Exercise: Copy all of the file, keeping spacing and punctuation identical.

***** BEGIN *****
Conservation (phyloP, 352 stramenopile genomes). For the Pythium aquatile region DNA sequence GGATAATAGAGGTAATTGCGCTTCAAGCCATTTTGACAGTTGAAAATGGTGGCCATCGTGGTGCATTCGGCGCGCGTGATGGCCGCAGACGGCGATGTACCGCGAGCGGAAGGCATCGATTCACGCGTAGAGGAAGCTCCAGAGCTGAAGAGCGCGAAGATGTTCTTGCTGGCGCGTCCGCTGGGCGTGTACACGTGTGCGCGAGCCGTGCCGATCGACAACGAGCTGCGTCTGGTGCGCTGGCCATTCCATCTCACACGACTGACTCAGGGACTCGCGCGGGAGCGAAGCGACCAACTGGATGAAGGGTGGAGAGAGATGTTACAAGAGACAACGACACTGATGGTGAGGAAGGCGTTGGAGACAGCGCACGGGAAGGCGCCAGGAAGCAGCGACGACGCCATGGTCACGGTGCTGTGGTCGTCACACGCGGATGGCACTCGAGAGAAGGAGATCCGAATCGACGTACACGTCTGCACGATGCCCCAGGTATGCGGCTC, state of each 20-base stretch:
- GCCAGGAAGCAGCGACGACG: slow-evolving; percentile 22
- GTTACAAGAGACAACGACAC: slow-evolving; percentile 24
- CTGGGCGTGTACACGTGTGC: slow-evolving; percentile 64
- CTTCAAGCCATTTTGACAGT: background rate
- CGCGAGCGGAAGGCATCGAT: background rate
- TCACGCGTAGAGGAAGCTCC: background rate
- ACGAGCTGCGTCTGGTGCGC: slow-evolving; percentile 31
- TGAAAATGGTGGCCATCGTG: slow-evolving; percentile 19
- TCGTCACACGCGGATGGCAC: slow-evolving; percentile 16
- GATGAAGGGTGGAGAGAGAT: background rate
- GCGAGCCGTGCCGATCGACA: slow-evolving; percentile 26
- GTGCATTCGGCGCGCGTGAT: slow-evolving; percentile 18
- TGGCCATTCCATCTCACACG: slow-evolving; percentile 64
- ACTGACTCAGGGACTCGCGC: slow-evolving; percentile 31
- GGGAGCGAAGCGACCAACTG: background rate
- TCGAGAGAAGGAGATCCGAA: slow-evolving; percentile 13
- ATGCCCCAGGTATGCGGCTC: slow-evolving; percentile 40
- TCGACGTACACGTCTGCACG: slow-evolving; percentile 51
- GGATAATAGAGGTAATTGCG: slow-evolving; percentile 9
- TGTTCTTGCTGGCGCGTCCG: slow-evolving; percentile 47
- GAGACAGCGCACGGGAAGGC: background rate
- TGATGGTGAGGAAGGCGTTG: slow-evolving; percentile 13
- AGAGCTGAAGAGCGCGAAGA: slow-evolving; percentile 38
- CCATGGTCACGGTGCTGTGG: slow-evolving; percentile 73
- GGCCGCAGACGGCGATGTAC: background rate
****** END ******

Conservation (phyloP, 352 stramenopile genomes). For the Pythium aquatile region DNA sequence GGATAATAGAGGTAATTGCGCTTCAAGCCATTTTGACAGTTGAAAATGGTGGCCATCGTGGTGCATTCGGCGCGCGTGATGGCCGCAGACGGCGATGTACCGCGAGCGGAAGGCATCGATTCACGCGTAGAGGAAGCTCCAGAGCTGAAGAGCGCGAAGATGTTCTTGCTGGCGCGTCCGCTGGGCGTGTACACGTGTGCGCGAGCCGTGCCGATCGACAACGAGCTGCGTCTGGTGCGCTGGCCATTCCATCTCACACGACTGACTCAGGGACTCGCGCGGGAGCGAAGCGACCAACTGGATGAAGGGTGGAGAGAGATGTTACAAGAGACAACGACACTGATGGTGAGGAAGGCGTTGGAGACAGCGCACGGGAAGGCGCCAGGAAGCAGCGACGACGCCATGGTCACGGTGCTGTGGTCGTCACACGCGGATGGCACTCGAGAGAAGGAGATCCGAATCGACGTACACGTCTGCACGATGCCCCAGGTATGCGGCTC, state of each 20-base stretch:
- GCCAGGAAGCAGCGACGACG: slow-evolving; percentile 22
- GTTACAAGAGACAACGACAC: slow-evolving; percentile 24
- CTGGGCGTGTACACGTGTGC: slow-evolving; percentile 64
- CTTCAAGCCATTTTGACAGT: background rate
- CGCGAGCGGAAGGCATCGAT: background rate
- TCACGCGTAGAGGAAGCTCC: background rate
- ACGAGCTGCGTCTGGTGCGC: slow-evolving; percentile 31
- TGAAAATGGTGGCCATCGTG: slow-evolving; percentile 19
- TCGTCACACGCGGATGGCAC: slow-evolving; percentile 16
- GATGAAGGGTGGAGAGAGAT: background rate
- GCGAGCCGTGCCGATCGACA: slow-evolving; percentile 26
- GTGCATTCGGCGCGCGTGAT: slow-evolving; percentile 18
- TGGCCATTCCATCTCACACG: slow-evolving; percentile 64
- ACTGACTCAGGGACTCGCGC: slow-evolving; percentile 31
- GGGAGCGAAGCGACCAACTG: background rate
- TCGAGAGAAGGAGATCCGAA: slow-evolving; percentile 13
- ATGCCCCAGGTATGCGGCTC: slow-evolving; percentile 40
- TCGACGTACACGTCTGCACG: slow-evolving; percentile 51
- GGATAATAGAGGTAATTGCG: slow-evolving; percentile 9
- TGTTCTTGCTGGCGCGTCCG: slow-evolving; percentile 47
- GAGACAGCGCACGGGAAGGC: background rate
- TGATGGTGAGGAAGGCGTTG: slow-evolving; percentile 13
- AGAGCTGAAGAGCGCGAAGA: slow-evolving; percentile 38
- CCATGGTCACGGTGCTGTGG: slow-evolving; percentile 73
- GGCCGCAGACGGCGATGTAC: background rate